Limitless recap: Personality Crisis
When the Limitless pilot aired, I wrote that the episode felt a lot like a superhero origin story (especially since it was directed by The Amazing Spider-Man’s Marc Webb). Interestingly, that superhero vibe hasn’t gone away as the show has progressed. Many of the challenges Brian has faced since he started popping NZT feel like they came straight from the pages of a comic book — like nipping romance in the bud because he’s afraid of people getting hurt. Even the style of the show feels comic-esque, with pop-up speech bubbles and saturated colors.
And perhaps the clearest superhero parallel is Brian’s struggle with identity since he’s become NZT Man. The episode opens with a video message from NZT Brian to non-NZT Brian, patiently explaining (with help from detailed clay figures and a “Mr. Sandman” soundtrack) that although non-NZT Brian may want to follow his heart and tell Rebecca that yes, her father was definitely an NZT user, that would almost certainly result in a) incarceration or b) death.
Back when Brian was still trying to make things work with Shauna, he confided to Rebecca that he felt like two different people and he’s worried that people only care about him when he’s on NZT. Rebecca, for her part, was an A-plus friend, telling him that he was the same person whether or not he was on NZT, but Brian clearly still sees himself as two separate people, as evidenced by the fact that he makes videos addressed to one self from another. It’s an interesting dynamic, and I’m glad the show is starting to explore it further.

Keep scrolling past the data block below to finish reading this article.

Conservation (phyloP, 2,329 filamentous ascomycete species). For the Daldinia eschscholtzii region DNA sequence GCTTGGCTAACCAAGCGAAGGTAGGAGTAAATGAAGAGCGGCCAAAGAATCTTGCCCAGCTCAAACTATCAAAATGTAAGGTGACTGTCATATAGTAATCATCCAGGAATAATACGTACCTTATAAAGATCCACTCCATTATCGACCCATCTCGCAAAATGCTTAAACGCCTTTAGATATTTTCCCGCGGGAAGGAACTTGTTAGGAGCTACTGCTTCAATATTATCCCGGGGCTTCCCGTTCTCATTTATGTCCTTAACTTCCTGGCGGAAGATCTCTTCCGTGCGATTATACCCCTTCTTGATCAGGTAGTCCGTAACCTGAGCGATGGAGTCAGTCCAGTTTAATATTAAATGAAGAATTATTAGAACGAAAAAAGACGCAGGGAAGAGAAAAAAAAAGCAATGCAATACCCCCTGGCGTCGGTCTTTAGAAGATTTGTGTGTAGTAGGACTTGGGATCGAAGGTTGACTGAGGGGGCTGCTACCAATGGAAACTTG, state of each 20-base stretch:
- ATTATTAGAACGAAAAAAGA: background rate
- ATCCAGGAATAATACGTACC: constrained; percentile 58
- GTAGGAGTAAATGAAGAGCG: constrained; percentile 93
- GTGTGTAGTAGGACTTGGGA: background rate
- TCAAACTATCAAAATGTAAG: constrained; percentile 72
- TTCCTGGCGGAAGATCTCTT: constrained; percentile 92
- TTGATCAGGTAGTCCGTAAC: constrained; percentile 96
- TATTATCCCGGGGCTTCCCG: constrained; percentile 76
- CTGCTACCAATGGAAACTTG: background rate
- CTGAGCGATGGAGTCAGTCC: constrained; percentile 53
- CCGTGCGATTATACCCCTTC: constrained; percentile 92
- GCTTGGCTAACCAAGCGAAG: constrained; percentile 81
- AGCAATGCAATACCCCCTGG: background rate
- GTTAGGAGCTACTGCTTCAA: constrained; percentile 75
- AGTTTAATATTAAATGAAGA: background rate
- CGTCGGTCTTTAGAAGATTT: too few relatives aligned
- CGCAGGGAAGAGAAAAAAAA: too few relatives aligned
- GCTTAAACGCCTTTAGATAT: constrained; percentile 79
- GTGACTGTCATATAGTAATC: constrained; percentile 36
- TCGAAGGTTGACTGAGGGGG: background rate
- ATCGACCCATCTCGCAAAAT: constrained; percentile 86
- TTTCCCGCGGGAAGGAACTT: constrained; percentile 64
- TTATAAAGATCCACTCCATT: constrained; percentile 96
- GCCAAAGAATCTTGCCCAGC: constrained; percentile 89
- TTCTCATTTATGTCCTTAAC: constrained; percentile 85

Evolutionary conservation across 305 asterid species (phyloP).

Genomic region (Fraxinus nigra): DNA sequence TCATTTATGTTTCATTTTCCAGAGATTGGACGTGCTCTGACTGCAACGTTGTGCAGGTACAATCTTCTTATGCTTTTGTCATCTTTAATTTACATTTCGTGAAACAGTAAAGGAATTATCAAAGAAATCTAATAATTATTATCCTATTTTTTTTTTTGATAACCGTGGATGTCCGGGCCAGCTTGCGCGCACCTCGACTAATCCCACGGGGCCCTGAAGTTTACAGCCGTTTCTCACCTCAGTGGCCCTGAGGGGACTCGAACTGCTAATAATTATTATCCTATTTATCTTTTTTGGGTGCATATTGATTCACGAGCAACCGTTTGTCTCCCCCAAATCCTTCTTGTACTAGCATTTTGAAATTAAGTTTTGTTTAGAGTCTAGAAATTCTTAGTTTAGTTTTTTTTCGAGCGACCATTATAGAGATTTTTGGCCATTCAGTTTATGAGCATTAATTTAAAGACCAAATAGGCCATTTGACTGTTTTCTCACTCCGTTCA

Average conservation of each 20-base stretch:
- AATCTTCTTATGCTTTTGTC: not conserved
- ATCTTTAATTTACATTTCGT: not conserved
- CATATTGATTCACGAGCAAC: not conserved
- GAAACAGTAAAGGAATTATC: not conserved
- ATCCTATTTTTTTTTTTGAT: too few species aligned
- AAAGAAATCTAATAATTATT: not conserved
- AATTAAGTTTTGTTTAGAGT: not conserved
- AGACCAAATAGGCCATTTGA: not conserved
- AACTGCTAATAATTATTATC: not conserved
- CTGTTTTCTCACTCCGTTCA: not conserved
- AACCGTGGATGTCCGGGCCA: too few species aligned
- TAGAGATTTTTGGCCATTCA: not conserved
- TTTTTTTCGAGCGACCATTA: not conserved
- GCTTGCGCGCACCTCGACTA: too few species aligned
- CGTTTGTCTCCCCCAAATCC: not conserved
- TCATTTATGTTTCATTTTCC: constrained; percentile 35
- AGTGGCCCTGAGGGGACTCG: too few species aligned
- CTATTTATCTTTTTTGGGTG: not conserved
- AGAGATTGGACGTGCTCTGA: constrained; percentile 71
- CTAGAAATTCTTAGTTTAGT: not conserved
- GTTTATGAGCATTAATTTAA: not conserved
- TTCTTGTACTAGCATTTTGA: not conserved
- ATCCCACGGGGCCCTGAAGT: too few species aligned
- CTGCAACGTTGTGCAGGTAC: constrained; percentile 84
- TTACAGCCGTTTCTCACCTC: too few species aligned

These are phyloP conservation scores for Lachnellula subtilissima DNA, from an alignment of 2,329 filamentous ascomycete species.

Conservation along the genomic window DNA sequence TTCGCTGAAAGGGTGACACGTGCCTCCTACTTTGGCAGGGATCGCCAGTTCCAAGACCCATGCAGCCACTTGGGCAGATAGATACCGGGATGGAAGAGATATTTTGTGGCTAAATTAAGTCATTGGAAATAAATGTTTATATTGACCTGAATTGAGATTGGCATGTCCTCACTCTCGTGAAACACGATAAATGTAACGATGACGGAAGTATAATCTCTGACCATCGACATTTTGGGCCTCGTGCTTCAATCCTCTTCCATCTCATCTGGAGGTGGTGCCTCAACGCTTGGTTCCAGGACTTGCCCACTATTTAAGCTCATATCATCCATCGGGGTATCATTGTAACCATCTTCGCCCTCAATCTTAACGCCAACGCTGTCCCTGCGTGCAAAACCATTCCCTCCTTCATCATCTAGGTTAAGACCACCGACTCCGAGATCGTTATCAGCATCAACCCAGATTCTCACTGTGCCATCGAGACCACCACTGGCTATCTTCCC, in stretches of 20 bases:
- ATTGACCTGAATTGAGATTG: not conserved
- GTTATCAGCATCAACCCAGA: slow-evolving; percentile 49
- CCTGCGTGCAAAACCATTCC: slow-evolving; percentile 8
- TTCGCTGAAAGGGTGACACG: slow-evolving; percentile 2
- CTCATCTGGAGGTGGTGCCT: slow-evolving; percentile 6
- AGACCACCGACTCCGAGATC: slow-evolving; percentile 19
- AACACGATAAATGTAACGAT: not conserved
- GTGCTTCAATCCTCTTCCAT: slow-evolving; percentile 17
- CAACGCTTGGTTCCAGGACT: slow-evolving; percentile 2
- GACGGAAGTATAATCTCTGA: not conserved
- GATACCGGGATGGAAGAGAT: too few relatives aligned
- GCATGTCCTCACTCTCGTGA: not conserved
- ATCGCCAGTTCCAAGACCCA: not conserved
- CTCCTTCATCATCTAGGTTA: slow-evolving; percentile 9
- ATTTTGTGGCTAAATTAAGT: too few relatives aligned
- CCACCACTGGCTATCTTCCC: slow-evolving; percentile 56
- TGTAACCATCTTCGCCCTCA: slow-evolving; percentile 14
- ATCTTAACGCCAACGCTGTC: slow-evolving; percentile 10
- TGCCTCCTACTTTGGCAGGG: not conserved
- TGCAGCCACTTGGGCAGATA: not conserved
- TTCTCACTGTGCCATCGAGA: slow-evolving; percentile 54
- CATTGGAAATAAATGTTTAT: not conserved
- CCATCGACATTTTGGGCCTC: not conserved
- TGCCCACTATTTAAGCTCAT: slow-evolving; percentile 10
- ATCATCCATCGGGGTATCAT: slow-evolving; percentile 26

“You can’t be Mr. Happy Nice Guy anymore,” Brian tells himself. “You gotta be Badass Brian. Badass Brian keeps the secrets private. Badass Brian looks out for himself. And most importantly, when all this is over, Badass Brian gets to walk away — free and alive.”
With that in mind, Badass Brian heads into the FBI, where Rebecca and Boyle hand him his next case: The FBI has been investigating meth labs, and they’ve tracked one to a Lower East Side housing project. It takes Brian all of about two seconds to pinpoint the exact apartment, and while Brian’s ordered to stay with FBI surveillance and to not drink too much cranberry juice, the SWAT team heads in. But even with Brian’s “impeccable control” over his bodily functions, he can’t control his bladder, so he ends up sneaking into the building to pee — where he runs smack into a kid running from the FBI. Brian calls on his perfect recollection of Bruce Lee movies, but he still gets punched. “I don’t get it!” he says from the floor. “I’ve seen Enter the Dragon like 15 times.”
WANT MORE? Keep up with all the latest from last night’s television by subscribing to our newsletter. Head here for more details.
The kid who clocked Brian is named Chris Garper, and he swears he was only following his brother, Sam, who was with a guy named Norris Allen — the owner of the Lower East Side apartment. Allen’s a scary dude, who got mixed up in an anarchist group called Sons of Nathan in jail, and it’s starting to look like this is less of a drug ring and more of a terrorist group.
Chris says he hasn’t seen his brother recently, but he also says there’s no way Sam is mixed up in terrorism. The Garper parents weren’t around, so Sam essentially raised Chris. While they’re trying to track down Sam, Brian heads to his first self-defense class with a SWAT team leader named Casey Rooks.
Man, there sure are a lot of recycled romances on this show. Two weeks ago, Jake McDorman’s Manhattan Love Story co-star Analeigh Tipton showed up as Brian’s pre-NZT GF, Shauna, and now, Jennifer Carpenter has been reunited with Desmond Harrington from Dexter, who plays Rooks. Here’s hoping that Jennifer Lawrence shows up next for a guest arc opposite Bradley Cooper, as the glamorous but troubled wife of Senator Edward Morra.